The work of William Mason, arguably the most important wallpaper designer and manufacturer in New Zealand history, is being brought back to life in a small Wairarapa wine village.
Boutique Wairarapa wallpaper producer PaperHands has been commissioned by the Resene company to recreate some of the work of the master with a new edition of his famous patterns.
Napier born, London trained textile designer Mason was living in Wellington in the 1950s, teaching art and exhibiting paintings at local galleries. He and his wife Maureen began producing hand-printed textiles, then wallpapers which were eagerly snapped up by home owners renovating old villas. By 1965, now working from Carterton, the Masons’ work adorned the walls of our embassies worldwide as well as the New Zealand suite in the Hong Kong Hilton hotel. Today, examples are held in prominent galleries and museums including the Alexander Turnbull Library and Te Papa.
Printing wallpaper is an ancient art. Originally printed by blocks made from fruit tree wood it superseded the previous means of decorating walls – hanging plain paper and illustrating it when in situ. The hand-block method lasted until the early 1800s when the mechanised ‘surface printing press’ was invented and used for large runs of a particular design. By the 1950s the ‘screen printing’ technique became more widespread which enabled small runs again and this is the process we are most familiar with today.
Wallpaper has been a part of the Resene story since the company bought Mason Prints in 1974. The business came complete with the Marion Street, Wellington building which housed the wallpaper showroom and which subsequently became the first Resene retail shop.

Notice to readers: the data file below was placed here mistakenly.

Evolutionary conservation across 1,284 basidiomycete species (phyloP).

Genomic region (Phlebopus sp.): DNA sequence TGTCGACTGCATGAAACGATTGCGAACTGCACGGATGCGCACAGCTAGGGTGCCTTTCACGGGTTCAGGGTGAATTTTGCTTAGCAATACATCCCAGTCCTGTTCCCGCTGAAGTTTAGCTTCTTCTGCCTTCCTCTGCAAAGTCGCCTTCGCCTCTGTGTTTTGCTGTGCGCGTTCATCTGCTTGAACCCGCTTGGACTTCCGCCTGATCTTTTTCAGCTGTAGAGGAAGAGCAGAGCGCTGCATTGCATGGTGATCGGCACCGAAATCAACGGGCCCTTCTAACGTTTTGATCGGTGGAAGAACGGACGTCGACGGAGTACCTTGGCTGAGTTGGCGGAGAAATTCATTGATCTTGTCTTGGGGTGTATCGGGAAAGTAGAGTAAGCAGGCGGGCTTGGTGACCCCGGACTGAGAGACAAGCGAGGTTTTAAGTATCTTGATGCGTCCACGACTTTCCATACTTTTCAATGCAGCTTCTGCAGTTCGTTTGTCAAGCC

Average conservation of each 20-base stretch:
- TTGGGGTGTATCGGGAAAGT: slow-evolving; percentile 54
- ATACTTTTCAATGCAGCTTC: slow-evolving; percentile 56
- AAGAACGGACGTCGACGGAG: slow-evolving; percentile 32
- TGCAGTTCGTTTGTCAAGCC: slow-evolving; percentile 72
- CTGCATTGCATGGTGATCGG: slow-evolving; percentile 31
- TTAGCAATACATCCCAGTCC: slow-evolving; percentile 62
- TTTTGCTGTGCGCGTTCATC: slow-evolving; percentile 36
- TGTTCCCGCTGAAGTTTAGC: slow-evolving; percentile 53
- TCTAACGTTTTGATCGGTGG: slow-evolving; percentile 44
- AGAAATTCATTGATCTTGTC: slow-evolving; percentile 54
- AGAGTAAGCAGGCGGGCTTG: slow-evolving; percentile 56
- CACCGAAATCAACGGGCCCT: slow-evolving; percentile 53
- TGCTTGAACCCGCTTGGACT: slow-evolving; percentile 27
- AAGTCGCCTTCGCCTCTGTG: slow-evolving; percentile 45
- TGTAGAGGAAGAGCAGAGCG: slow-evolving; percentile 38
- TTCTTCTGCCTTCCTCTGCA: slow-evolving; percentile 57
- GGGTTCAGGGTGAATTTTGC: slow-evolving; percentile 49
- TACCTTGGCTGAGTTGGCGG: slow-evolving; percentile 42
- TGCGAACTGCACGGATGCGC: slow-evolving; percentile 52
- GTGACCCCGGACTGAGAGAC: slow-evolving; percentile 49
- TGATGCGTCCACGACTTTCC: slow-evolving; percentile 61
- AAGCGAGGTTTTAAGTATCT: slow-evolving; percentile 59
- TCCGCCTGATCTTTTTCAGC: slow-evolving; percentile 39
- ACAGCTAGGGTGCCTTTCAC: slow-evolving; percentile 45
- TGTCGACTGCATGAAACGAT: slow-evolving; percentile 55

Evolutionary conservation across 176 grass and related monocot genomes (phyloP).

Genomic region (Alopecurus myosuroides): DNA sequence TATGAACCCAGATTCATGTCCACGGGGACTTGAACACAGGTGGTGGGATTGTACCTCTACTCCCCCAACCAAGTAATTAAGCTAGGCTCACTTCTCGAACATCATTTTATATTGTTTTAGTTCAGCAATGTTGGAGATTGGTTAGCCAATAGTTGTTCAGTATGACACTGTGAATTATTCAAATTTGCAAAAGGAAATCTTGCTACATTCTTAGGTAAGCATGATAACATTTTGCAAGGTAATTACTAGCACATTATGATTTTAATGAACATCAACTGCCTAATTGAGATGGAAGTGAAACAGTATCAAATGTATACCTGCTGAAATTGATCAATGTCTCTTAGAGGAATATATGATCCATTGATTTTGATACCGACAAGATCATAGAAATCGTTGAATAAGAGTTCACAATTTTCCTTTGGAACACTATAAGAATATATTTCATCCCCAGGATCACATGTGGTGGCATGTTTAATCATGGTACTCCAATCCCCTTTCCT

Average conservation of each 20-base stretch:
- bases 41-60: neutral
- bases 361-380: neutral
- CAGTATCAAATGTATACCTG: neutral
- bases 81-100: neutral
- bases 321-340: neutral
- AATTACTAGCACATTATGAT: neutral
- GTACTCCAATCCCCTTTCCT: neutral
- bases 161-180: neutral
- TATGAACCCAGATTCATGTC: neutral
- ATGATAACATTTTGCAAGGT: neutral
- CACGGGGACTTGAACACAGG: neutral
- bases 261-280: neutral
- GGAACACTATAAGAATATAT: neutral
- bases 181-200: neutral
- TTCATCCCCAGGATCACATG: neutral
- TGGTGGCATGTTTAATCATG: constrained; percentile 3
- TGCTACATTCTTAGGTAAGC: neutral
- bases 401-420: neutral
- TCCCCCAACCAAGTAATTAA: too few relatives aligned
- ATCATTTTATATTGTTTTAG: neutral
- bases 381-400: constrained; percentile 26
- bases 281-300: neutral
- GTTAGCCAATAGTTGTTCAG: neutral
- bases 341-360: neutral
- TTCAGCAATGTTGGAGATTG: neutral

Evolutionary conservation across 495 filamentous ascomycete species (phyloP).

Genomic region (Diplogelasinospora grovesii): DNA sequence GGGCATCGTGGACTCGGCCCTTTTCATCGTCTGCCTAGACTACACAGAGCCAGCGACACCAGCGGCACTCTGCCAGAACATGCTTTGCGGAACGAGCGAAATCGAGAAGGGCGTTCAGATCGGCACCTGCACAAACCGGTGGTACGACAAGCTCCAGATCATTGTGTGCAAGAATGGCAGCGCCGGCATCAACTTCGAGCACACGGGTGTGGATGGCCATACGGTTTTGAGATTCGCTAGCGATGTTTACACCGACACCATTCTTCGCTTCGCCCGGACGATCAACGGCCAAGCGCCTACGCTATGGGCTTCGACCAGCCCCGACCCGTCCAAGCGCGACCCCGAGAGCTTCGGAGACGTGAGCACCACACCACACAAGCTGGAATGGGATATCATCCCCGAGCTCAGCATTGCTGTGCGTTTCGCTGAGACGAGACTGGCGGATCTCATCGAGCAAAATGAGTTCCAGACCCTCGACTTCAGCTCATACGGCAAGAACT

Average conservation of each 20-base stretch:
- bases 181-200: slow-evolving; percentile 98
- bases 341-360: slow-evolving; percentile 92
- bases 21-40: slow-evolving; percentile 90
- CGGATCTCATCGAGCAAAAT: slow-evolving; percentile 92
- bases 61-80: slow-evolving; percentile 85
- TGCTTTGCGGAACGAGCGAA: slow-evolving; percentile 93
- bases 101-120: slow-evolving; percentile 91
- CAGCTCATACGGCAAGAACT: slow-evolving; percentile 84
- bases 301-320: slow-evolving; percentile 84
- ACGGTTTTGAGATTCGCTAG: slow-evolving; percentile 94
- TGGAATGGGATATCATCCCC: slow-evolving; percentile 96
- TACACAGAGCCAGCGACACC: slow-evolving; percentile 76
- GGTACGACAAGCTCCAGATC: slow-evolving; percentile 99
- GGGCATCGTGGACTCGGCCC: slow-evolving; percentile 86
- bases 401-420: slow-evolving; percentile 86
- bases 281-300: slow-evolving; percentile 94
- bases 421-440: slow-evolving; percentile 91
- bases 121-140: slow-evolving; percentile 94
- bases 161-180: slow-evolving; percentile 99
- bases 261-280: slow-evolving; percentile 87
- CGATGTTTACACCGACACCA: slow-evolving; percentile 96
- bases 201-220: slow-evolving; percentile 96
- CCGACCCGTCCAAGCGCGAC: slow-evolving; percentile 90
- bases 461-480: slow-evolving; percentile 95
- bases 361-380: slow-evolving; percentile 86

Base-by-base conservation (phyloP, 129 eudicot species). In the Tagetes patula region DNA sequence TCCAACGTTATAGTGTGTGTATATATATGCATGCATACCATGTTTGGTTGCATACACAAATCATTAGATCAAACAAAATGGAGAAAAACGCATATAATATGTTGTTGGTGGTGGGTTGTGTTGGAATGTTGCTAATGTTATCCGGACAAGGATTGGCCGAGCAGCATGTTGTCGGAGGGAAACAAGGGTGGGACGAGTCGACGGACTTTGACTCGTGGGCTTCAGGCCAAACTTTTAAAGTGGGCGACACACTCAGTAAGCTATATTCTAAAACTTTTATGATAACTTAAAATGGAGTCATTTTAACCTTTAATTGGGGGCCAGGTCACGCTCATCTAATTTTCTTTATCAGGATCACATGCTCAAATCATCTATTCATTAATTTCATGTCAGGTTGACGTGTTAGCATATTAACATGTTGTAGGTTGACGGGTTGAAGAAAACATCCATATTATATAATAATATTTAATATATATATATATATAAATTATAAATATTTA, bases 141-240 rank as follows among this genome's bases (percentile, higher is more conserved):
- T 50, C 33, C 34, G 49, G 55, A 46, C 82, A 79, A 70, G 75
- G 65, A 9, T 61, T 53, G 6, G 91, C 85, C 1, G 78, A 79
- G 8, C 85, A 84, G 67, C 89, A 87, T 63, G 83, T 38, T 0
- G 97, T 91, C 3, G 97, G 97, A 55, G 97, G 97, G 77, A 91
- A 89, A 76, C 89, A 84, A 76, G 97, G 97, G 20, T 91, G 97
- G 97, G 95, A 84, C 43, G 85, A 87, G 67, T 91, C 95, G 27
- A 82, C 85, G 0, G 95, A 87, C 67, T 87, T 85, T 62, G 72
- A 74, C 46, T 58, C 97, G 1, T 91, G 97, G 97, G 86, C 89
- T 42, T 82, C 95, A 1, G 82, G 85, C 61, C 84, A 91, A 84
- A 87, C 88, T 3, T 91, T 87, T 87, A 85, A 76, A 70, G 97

Martinborough based PaperHands was formed in 2009 by Ben and Helen Masters in the age-old Kiwi tradition of DIY. In this instance it was a case of not being able to find a suitable product for a renovation project at their own home and thinking “we can do this ourselves”. And by themselves they became, still the only commercial hand-screeners of wallpaper in New Zealand.
“We felt very much alone in the beginning, with no-one to fall back on,” Ben says. “It was a long process setting up and there was a fair bit of trial and error along the way.” But with the help of local trades, as well as specialists in other centres, they were soon producing distinctive decorative papers destined for specifiers, retailers and renovators far and wide.
When PaperHands was approached by Resene for the Mason project Ben could not have been more excited. “We based our original concept on the way the Masons worked so getting access to the old ‘positives’, which hadn’t been looked at for 25 years, was a real treat.” Around twenty of the positives were in good enough condition to consider using, from which eight formed the final selection. While the resulting sample book features Ben’s considered colour combinations, customers are welcome to specify their own preferences if they wish.
Using paints instead of inks has meant altering their production methods slightly but the process is fundamentally the same. Ben is quick to recognise the relationship PaperHands has with long-time Resene collaborator Aspiring Walls who import the specialist papers and, using Resene paints, apply the twelve background colours Ben has chosen. “Really, what we do is small change for them but I guess they see it as a positive way of getting wallpaper talked about again”.
The printing, trimming and distribution process then takes place back in Martinborough, just a few country miles from Carterton, full circle from where the Mason Prints wallpaper story really began half a century ago.